2018 Season

Hell's 4th Ring
[The Mall Musical]

By Casey Ross & Dave Pelsue

“*What if the term “soul-sucking job” could be taken literally?

* What if the dying American institution of the shopping mall resorted to desperate measures to keep itself alive?

* What if a couple of highly talented but potty-mouthed theatre people decided to make a twisted comedy musical about this?

Welcome to “Hell’s 4th Ring: The Mall Musical.”

…This is not our first visit to Hell’s Gate Mall. A 50-minute version premiered as part of the 2015 Fringe Festival. A lot of people loved it; Wendy even noted (in her review) that the show should be expanded into a full-length musical. Now at last, creators Casey Ross and Davey Pelsue bring us a full two-act version, expanded but not padded-out…From the rockin’ tunes to the odd plot, the show balances suspense and romance with a healthy dose of silly for an entertaining experience. The mature content is mainly multiple F-bombs and some rude gestures in the choreography, so this show is for teens and up (eventually, this will only be for adults, as we’d have to explain to kids what a mall was).”

-John Belden, Plays with John & Wendy  

 Full Review

Popular Monsters

By Lou Harry

“The setting of “Popular Monsters,” a one-act drama by Lou Harry, is the cluttered office of a marginal horror-film magazine of the same title…efore and when the drunk magazine honcho emerges zombie-like from the bathroom. The audience becomes uncomfortably put in the position of Greg, the fan-reporter, who is eventually so bewildered by what he’s learning that he doubts whether the table he puts his hand down on is really a table…I felt I was being invited into an authentic milieu — intense and believable, even though steeped in the Hollywood phantasmagoria.”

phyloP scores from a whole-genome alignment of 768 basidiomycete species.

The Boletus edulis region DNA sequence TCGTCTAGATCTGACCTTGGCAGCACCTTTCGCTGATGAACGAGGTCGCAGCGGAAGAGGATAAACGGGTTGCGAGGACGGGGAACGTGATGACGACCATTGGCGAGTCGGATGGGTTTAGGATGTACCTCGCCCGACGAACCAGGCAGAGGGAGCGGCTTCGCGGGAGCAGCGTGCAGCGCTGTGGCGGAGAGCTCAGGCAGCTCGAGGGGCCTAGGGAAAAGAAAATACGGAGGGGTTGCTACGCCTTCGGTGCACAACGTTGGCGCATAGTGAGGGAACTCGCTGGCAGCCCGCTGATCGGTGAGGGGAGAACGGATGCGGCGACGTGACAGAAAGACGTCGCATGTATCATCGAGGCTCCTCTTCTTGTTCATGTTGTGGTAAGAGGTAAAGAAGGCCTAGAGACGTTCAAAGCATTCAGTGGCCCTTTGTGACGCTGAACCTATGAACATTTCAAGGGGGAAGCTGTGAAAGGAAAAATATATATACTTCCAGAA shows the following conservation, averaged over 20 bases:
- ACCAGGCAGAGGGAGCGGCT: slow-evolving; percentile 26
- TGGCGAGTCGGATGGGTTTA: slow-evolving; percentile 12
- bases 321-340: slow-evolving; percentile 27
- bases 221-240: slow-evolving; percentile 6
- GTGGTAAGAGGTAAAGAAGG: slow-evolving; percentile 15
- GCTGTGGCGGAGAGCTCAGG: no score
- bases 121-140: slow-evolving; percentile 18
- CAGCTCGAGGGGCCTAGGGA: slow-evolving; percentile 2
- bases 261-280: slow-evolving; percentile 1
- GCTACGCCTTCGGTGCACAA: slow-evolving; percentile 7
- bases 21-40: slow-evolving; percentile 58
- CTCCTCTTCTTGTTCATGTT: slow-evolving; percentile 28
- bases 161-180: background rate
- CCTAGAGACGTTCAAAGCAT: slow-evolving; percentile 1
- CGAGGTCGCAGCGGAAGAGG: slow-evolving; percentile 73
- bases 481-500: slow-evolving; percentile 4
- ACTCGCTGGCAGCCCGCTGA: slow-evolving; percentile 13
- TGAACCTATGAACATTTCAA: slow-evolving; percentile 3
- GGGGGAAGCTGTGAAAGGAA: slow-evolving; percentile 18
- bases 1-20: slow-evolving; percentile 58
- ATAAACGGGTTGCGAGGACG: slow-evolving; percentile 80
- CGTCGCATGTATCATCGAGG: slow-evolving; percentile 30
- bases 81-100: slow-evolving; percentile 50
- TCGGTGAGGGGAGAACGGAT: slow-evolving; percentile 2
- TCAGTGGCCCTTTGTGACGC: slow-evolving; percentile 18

-Jay Harvey,  Jay Harvey Upstage  

 FULL REVIEW

“Before the show, my friend and I had a ball looking at Stonerock’s set, a hodgepodge of memorabilia reminiscent of an I Spy game.”

-Lisa Gauthier Mitchison, Indianapolis Theatre Reviews 

 FULL REVIEWS

“Jamie McNulty is super suave as Knight, the man who played a beast on the silver screen, whose urbane patter disguises the beast he was when the cameras weren’t rolling. Tom Weingartner as Greg flies in the other direction: manic, uncertain and painfully naive. Alexandria Miles as Shawna faces the world with razor-sharp wit and BS-detector turned to 11. And Miranda Nehrig musters her talent for complex characters by making Elsa bitchy, yet likable; and by lending humor to the scenes when she is extremely drunk without devolving into slapstick. These bold performances with gentle humor help illuminate the play’s examination of these different characters…Stonerock’s vision shows the ever-present “monsters” within us all.”

-John Bleden, Plays with John & Wendy   

FULL REVIEW

Master Class

By Terrance McNally